Reorganizational psychedelic experiences, neuroplasticity, and their role in treating addiction

Reorganizational psychedelic experiences, neuroplasticity, and their role in treating addiction

[Rhonda]: When you keep saying these reorganizational
experiences, in my limited neuroscience, what keeps coming to my mind is neuroplasticity
and the ability to change the connections in your brain which happen…well, as we age,
that becomes worse and worse, we’re unable to do that, but is that something that’s also
affected by psilocybin? Do we know if that part of the neuroplasticity
is all effective? [Roland]: I mean, it has to be, right? [Rhonda]: Yeah, it has to be. [Roland]: By definition. So yeah, they’re going to be complex neuroplastic
changes and… [Rhonda]: How do you measure that? Can you measure that in people? I know you can measure them in rats, probably,
but… [Roland]: I don’t know. It’s a question of where to look. [Rhonda]: Where to look. [Roland]: Where the locus of those changes
are going to occur. And so if you go into the phenomenology of
it, people describe this altered sense of self and this touchstone experience and they
have now seen and experienced the interconnectedness of all things. And so they hold themselves differently in
the world, and that affects their belief systems. And that’s the way they describe it, but that’s
just their description. And so what we don’t know is surely, there
must be corresponding changes that are occurring and neuroplastic changes. [Rhonda]: There has to be, yeah. And this has to also relate to some of your
other research that you’ve done on like addiction, like smoking cessation, right? [Roland]: Mm-hmm. [Rhonda]: I mean, to be able to like change
the way you see yourself and change your personality in a way, I guess, I don’t know if that’s
even accurate, but it’s not common. It’s not something that commonly happens at
least after, I don’t know, adolescence or early 20s or something. I don’t know what the actual age is, but… [Roland]: Yeah. Well, that phenomena is showing us, after
these mystical-type experiences, they are enduring changes in the personality dimension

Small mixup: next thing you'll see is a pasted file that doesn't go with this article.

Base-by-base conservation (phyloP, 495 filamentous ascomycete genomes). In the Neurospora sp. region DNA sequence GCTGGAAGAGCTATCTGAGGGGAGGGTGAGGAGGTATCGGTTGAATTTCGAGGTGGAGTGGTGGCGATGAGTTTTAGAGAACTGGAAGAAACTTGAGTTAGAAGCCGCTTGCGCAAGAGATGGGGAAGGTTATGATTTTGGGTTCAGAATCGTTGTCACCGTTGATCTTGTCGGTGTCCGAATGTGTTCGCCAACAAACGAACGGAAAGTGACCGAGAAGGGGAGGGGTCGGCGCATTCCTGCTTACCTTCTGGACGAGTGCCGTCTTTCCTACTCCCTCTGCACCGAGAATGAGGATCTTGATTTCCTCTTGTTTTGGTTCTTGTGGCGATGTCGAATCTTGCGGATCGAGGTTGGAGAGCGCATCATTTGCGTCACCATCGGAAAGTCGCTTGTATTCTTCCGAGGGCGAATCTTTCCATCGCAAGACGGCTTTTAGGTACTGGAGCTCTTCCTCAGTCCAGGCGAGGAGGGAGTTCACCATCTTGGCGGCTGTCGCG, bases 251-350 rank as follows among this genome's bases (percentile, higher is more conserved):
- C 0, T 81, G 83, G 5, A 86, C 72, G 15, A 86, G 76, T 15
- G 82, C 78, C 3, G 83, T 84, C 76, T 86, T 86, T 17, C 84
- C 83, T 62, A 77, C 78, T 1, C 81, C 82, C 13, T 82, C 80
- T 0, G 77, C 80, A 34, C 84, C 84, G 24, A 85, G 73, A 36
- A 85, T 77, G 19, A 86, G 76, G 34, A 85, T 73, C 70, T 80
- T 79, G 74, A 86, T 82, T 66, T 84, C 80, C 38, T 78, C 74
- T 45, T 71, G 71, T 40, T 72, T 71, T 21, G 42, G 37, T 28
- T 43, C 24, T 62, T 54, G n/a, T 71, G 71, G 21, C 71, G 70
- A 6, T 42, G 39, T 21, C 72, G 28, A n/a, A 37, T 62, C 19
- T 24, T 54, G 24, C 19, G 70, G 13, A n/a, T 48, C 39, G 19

of openness. And so that’s just reflecting some kind of
dispositional characteristic that would correlate with people. If you ask them how they’ve been changed,
they’d say, “I’m more open. I’m free.” And so there is a change in what’s considered
core personality or these dispositional characteristics. And personality theorists would tell you that
doesn’t happen. Those personality characteristics are locked
in kind of from mid-20s. And if anything, openness decreases then across
the lifetime. And here you see an increase in openness. So something interesting is happening there. And then in terms of kind of the radical reorganization
that occurs, there are these other potential therapeutic applications, and so one of them
is the addictions. And so we’ve done a pilot study in cigarette
smokers, 15 smokers. We embedded the psilocybin manipulation in
the context of a cognitive behavior therapy for smoking cessation. And remarkably, we had 80% abstinence rates
at 6 months which in the smoking world is just completely unheard of. [Rhonda]: Completely, yeah. [Roland]: The varenicline which is probably
our best treatment for smoking, 20% to 30%, now that’s an…what we don’t have is a controlled
group for that trial so we’re running a controlled trial now. We’re doing neuroimaging pre and post. We’re working with Elliot Stein at the National
Institute on Drug Abuse who’s done very sophisticated work at looking at brain centers responsible
for addiction to and an abstinence from cigarette smoking. So we’re kind of probing into that. But the point here is that these kinds of
reorganizational experiences, it may be possible to embed them within different treatment contexts
for different disorders like the psychosocial distress of cancer patients, and in this case,
for addictions. There’s work going on at NYU in alcoholism. There’s some work going on at University of
Alabama on cocaine dependence. And so I think this is potentially promising,
but we don’t want to get ahead of the data. But my guess would be that there is something
about the nature of these reorganizational experiences, the opportunity for plasticity
and change that can be embedded within intention and context that could have a variety of positive
therapeutic applications. [Rhonda]: Right. And possibly even things like PTSD, OCD. [Roland]: PTSD, OCD, eating disorders, other
types of…


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